the driver's side:
Jim had read on the Carriage internet list that such systems can help RV
owners know when a tire is overheating or gaining/losing air pressure,
thereby preventing a blowout and costly damage to their rigs. Since we
had three or four tire blowouts with the HitchHiker -- and some collateral
damage to the coach -- Jim decided to order the TPMS about a week ago and
had it sent to us at Palo Duro.
The reading on the left is the Cameo's tire pressure; tire
temperature is on the right. The device reads each tire separately and
displays the numbers for ten to fifteen seconds at a time. After Jim
mounted and calibrated the sensors on each tire he programmed the alarm
to go off when the pressure or temperature gets too high.
We will watch to see if the tires are all within a fairly close range
as we're driving. If not, Jim will get out and check the one out of
sync. If it needs air, he'll add air (we brought our air compressor this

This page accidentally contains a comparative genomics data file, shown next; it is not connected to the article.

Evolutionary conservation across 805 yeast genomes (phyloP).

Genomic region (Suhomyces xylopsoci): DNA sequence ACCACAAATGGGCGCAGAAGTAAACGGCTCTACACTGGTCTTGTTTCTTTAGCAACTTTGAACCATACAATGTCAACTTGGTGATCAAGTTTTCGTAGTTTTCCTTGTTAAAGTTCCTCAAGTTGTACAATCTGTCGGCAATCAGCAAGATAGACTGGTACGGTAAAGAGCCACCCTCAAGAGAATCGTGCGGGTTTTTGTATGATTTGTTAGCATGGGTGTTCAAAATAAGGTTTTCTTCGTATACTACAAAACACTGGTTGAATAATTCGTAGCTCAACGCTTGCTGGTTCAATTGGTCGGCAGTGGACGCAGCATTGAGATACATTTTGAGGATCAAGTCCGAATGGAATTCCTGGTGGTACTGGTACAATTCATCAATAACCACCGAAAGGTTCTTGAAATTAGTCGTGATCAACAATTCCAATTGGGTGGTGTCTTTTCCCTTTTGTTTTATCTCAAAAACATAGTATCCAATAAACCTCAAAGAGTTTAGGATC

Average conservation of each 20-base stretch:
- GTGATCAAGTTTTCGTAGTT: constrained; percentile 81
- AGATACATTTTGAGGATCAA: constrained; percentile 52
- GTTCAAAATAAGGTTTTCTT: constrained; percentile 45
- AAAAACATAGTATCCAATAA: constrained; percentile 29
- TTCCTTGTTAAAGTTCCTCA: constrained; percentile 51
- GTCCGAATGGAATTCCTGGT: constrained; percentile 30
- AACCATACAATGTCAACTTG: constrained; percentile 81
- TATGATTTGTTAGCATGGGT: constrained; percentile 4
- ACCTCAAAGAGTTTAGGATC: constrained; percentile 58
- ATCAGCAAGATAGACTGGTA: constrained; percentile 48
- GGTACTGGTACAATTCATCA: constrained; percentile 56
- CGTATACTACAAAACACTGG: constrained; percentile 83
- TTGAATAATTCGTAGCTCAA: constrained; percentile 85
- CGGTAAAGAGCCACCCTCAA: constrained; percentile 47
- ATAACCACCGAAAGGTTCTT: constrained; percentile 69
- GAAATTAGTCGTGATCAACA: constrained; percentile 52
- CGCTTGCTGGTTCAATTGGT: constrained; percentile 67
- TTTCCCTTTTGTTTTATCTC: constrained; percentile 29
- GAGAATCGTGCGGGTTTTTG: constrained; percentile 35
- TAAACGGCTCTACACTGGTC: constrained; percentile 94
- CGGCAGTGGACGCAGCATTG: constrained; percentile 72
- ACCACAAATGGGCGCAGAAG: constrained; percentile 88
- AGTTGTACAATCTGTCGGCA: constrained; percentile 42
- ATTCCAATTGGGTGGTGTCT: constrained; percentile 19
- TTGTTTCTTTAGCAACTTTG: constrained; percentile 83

trip). If it needs to cool down, we'll sit until it cools down.
Our Dodge Ram has an internal monitoring system. It doesn't give
individual pressure and temperature readings but is supposed to let us
know if something is amiss. Hopefully, we'll be safer with both systems
in place and with the Cameo brake wires now properly attached.
A NEW DAY
After our eventful day yesterday, today's drive from
Amarillo, TX to Los Alamos, NM was quite pleasant.
We awoke to overcast skies but found sunshine by the time we
crossed the state border on I-40. That's also where we entered
the Mountain Time Zone; it's always nice to gain an hour
when we're traveling west!
More canyons: visitors must drive
through the canyons and up on the mesas to reach Los Alamos.
Despite the uphill journey from about 3,400 feet elevation in
Amarillo to over 7,000 feet in Los Alamos, we got fairly good
fuel mileage. It also helps that we've been keeping our speed at
60-62 MPH on the freeways most of the time this trip. Traffic
was not heavy today. a Saturday, so we didn't annoy very many
speed demons where the limit (suggested speed??) was 75 MPH. We
did see lots of semis and RVs on the road today but folks seemed